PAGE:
— travel inspiration for small budgets and big dreams —

travel inspiration for small budgets and big dreams

Small-Town Girls, Midnight Trains

My first impression of Australia — Sydney in particular — was that it was inexplicably expensive. I was planning a weeklong trip for a family of 5 and it didn’t take long for the travel budget to reach six figures (in Philippine pesos). Sydney, for some reason I couldn’t fathom, seemed more expensive than Paris or London. However, when I finished all the planning and budgeting, I computed for the average cost per person and it was, after all, fairly reasonable.

Sharing with you here my travel budget for a one-week trip to Sydney, Australia for PHP 50,000all in — including airfare, visa, accommodations, meals, train/bus fares, entry fees to attractions where necessary, international travel tax, and even a miscellaneous fund.

Note: If you’re not too arte, you can actually cut these costs even further but I’m #KuripotWithStandards. 😀


Quick Look

1 week in Sydney budget for PHP 50,000

You can get an idea of the best exchange rates here.

Small-Town Girls, Midnight Trains

– Breakdown –


Airfare – PHP 9,891 round-trip

We got our Cebu Pacific tickets to and from Sydney during a sale — no sense paying full fare if you can get it on promo. Don’t worry, though, you won’t have to wait for those once-in-a-blue-moon piso sales to avail of this kind of fare. Here’s the fare breakdown of our ticket:

Manila Sydney airfare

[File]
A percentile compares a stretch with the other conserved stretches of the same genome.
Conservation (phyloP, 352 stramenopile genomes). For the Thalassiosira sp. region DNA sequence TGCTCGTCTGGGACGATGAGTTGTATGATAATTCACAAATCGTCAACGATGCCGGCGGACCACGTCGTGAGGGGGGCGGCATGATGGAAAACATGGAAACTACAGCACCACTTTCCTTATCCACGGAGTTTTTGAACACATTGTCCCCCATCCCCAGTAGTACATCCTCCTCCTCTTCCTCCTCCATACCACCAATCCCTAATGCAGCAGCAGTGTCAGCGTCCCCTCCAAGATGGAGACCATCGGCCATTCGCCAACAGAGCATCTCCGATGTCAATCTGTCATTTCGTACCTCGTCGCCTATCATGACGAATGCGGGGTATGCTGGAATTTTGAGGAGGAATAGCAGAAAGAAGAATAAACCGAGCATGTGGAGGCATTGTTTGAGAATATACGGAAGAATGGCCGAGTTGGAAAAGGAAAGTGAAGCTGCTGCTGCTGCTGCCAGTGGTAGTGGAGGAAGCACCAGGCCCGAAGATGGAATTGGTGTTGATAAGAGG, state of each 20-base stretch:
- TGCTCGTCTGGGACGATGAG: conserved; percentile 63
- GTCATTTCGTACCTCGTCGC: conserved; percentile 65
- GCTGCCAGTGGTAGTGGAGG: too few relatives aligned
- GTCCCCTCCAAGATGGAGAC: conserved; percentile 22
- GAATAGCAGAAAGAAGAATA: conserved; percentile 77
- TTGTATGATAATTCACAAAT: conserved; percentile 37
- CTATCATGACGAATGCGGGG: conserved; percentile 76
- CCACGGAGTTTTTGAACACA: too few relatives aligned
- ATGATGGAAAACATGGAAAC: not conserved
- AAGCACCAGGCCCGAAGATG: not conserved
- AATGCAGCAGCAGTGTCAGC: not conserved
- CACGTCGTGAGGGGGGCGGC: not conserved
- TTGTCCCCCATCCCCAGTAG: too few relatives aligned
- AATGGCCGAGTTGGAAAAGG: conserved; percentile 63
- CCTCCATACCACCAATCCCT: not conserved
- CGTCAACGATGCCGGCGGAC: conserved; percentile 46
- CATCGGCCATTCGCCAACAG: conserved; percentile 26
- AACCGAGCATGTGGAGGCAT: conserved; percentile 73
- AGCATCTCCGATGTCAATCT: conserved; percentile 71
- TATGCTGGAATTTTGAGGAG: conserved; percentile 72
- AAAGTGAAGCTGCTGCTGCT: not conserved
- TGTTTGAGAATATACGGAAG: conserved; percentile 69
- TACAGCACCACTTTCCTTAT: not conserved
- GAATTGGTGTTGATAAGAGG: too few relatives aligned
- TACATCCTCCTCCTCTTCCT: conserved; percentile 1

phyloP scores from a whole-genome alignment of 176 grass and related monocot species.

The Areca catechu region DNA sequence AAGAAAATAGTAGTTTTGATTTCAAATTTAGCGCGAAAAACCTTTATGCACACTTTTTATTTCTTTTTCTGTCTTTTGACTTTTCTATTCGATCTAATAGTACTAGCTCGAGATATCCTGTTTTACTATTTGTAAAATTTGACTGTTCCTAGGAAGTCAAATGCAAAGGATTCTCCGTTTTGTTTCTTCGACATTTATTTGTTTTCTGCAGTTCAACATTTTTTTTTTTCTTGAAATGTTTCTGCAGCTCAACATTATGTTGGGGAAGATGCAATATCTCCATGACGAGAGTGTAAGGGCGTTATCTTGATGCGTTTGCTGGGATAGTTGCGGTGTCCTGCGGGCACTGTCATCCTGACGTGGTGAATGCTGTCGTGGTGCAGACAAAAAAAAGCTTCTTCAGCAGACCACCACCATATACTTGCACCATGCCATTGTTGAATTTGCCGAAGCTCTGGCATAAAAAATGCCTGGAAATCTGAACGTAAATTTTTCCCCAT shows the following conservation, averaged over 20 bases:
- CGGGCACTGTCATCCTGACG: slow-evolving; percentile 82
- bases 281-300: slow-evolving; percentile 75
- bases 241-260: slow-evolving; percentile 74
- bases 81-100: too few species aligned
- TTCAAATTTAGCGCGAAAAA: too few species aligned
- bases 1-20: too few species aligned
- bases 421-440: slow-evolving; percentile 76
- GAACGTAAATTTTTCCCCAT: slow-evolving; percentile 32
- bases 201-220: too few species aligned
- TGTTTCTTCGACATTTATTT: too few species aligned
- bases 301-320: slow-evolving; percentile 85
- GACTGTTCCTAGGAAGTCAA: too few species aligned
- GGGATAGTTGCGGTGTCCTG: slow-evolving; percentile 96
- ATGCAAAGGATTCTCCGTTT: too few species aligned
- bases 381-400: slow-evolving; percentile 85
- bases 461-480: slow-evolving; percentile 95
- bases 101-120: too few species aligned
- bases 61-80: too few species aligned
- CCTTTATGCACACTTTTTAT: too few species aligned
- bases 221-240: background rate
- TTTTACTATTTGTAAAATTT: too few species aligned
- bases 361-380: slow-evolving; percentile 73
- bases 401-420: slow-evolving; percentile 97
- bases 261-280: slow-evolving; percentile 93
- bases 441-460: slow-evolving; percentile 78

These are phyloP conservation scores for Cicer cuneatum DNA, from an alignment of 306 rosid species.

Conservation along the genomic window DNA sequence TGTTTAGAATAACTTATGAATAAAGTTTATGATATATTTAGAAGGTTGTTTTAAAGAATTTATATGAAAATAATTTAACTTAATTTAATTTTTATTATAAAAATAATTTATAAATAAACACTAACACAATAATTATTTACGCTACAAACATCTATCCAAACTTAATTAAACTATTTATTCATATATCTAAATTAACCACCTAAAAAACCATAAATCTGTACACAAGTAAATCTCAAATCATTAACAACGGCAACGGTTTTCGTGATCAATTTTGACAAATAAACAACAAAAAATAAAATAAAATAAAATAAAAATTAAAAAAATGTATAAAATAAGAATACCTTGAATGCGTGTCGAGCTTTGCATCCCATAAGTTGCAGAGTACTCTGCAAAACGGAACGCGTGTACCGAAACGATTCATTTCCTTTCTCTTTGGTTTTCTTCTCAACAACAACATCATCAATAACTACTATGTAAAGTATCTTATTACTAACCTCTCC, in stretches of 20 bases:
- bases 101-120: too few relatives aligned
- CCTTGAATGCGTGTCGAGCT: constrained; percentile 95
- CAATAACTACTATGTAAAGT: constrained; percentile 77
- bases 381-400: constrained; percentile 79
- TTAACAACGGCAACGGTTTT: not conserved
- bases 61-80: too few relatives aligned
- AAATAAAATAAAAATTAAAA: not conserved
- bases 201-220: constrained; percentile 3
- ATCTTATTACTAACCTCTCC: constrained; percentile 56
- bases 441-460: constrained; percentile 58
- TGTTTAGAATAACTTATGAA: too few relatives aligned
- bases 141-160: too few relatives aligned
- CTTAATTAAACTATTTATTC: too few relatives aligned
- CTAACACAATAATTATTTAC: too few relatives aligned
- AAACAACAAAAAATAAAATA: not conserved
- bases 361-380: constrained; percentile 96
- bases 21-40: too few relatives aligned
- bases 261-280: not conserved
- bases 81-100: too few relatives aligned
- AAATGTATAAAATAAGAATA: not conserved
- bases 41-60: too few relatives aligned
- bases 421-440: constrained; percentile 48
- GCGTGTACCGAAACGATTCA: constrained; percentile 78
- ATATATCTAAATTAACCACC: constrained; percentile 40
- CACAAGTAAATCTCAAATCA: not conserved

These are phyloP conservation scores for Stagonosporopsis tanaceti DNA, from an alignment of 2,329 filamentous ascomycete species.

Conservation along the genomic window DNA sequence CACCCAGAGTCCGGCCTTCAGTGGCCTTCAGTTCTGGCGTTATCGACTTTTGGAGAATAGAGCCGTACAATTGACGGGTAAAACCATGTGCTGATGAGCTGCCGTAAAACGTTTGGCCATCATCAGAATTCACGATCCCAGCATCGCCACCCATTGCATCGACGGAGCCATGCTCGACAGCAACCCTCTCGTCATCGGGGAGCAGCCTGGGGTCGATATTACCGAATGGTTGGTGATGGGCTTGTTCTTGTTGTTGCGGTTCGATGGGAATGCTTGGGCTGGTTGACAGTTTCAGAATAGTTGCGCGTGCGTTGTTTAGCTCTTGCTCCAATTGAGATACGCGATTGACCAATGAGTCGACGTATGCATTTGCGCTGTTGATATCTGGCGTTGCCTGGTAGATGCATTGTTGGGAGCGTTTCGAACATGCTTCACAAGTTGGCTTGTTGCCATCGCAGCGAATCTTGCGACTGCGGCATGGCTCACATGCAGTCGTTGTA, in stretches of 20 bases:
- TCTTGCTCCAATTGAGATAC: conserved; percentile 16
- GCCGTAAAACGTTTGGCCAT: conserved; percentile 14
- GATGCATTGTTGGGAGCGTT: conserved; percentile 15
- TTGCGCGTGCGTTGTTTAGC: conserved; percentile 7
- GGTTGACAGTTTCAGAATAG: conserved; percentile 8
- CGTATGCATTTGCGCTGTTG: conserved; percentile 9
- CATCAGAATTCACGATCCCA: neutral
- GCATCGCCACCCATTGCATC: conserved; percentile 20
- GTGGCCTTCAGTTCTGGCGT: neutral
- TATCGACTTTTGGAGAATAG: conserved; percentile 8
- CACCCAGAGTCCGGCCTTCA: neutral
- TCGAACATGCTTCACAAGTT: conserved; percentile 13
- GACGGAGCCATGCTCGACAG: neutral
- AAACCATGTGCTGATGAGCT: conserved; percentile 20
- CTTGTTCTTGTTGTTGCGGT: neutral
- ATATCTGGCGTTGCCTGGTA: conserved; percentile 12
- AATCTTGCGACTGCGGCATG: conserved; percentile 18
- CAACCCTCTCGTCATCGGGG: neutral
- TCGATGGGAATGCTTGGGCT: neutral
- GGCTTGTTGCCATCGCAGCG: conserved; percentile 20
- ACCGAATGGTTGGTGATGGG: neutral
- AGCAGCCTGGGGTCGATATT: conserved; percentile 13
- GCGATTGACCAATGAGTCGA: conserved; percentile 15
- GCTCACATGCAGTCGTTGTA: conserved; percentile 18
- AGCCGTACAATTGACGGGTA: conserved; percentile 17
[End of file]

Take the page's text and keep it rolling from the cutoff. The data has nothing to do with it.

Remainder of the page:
As you can see, the base fare is PHP 4,000 — not piso, so there’s a good chance you can get a fare like this during Cebu Pac’s regular sales — and the terminal fee is already included.

Note: This PHP 9,890.52 fare is for Manila-Sydney-Manila. If you’re departing from Cebu or elsewhere in the Philippines, you’ll have to add an extra leg to your flight. Our Cebu-Manila-Sydney-Manila-Cebu tickets worked out to PHP 10,921.93 each.

Small-Town Girls, Midnight Trains

Accommodations – PHP 9,535

This is one aspect of the budget that I found particularly challenging for several reasons. One, I don’t want to stay in a dump so I look for hotels or hostels that are well-reviewed. Two, I wanted to stay in a central place that had attractions within walking distance. Three, after searching and Airbnb, I didn’t find that many affordable family rooms (or single rooms, for that matter) in Sydney, so choices were limited. Four, Sydney did have several good hostels but many of them did not accept kids under 12 or adults over 60, which meant they had to be ruled out as we were traveling with a preschooler and two senior citizens.